Thus, according to current evidence, the best treatment results for Paget-Schroetter syndrome are achieved by a policy of catheter-directed lysis followed by immediate correction of the anatomical abnormality (first rib resection) in all patients who are suitable for surgical intervention.1517
Line- and Catheter-Related Thrombosis
The risk of long-term complications in secondary UEDVT is lower than that observed in primary UEDVT,5 but significant complications may still occur. Therefore, the first-line strategy continues to be anticoagulation, with endovenous options limited to those patients who have a deteriorating course in the acute phase or develop symptomatic chronic disease.
In acute patients with severe symptoms, low bleeding risk, and long life expectancy, treatment should include catheter-directed thrombolysis or pharmacomechanical thrombectomy similar to the strategy for patients presenting with primary UEDVT.
In patients with a functioning catheter and stable symptoms, the catheter may be left in place while the patient is started on anticoagulation. Removing the lines and gaining access in alternative sites should only be considered for patients whose symptoms deteriorate.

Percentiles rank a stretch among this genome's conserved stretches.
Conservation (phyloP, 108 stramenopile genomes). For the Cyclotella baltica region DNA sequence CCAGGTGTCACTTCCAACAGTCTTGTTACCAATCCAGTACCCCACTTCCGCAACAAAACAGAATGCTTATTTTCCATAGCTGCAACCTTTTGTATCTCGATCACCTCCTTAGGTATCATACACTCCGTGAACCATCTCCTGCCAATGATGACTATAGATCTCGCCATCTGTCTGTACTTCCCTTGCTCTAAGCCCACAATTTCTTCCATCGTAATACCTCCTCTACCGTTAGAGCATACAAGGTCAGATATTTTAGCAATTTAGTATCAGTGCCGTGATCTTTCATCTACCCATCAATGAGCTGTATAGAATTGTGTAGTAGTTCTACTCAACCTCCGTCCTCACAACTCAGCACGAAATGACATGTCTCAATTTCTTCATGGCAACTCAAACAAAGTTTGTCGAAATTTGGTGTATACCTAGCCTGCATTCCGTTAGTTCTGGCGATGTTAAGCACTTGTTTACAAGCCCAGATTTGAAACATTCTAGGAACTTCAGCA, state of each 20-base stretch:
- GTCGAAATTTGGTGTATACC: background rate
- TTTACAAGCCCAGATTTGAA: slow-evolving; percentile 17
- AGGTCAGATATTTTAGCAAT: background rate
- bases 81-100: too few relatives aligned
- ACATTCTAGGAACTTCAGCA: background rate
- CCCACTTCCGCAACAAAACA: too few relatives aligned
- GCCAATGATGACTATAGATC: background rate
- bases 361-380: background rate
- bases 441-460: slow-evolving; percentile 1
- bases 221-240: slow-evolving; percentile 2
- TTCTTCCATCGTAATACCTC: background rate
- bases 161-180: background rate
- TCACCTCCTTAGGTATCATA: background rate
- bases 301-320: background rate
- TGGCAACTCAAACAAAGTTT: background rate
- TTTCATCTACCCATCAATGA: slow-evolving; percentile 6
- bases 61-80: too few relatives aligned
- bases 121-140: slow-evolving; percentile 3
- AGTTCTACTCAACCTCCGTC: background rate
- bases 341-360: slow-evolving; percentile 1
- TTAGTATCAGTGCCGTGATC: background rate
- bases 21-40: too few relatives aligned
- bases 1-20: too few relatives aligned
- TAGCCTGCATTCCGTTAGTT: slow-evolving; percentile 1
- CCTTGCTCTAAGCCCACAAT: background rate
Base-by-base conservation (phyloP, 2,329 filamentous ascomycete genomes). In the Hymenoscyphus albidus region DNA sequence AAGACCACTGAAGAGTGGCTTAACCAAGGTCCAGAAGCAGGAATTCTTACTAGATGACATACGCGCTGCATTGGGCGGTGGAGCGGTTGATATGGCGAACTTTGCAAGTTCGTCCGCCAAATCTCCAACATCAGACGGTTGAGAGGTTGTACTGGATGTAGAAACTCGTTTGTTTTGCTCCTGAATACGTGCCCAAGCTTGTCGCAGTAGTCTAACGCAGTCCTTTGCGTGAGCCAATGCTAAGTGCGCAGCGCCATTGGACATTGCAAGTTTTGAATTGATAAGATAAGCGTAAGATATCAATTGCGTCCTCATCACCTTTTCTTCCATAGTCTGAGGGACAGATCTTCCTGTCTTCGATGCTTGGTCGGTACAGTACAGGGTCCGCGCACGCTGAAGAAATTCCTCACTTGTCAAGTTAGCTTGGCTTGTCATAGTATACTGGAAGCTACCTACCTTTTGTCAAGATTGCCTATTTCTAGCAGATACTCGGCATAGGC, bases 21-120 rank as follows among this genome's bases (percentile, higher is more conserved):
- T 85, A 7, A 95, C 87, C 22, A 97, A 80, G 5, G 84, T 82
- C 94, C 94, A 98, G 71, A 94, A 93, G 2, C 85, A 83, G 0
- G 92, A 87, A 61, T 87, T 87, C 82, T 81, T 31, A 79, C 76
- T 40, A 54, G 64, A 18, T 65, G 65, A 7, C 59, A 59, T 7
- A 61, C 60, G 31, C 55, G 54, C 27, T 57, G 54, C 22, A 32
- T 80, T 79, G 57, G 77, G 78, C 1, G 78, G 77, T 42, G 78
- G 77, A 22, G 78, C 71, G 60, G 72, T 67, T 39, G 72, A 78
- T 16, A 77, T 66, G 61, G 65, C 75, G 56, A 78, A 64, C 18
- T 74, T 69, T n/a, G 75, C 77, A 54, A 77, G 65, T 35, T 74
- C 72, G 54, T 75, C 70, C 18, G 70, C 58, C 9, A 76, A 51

Stenting in the upper extremities remains controversial; however, there are increasing reports of stent placement in patients whose cardiac pacemaker wires have caused significant obstruction (Figure 2). In these patients, it is better to remove the pacemaker wires, reconstruct the vessel (with or without removal of the first rib), and then replace the pacing wires. It is not recommended to simply stent the pacing wires against the side wall of the vessel unless the patient has a significantly short life expectancy.3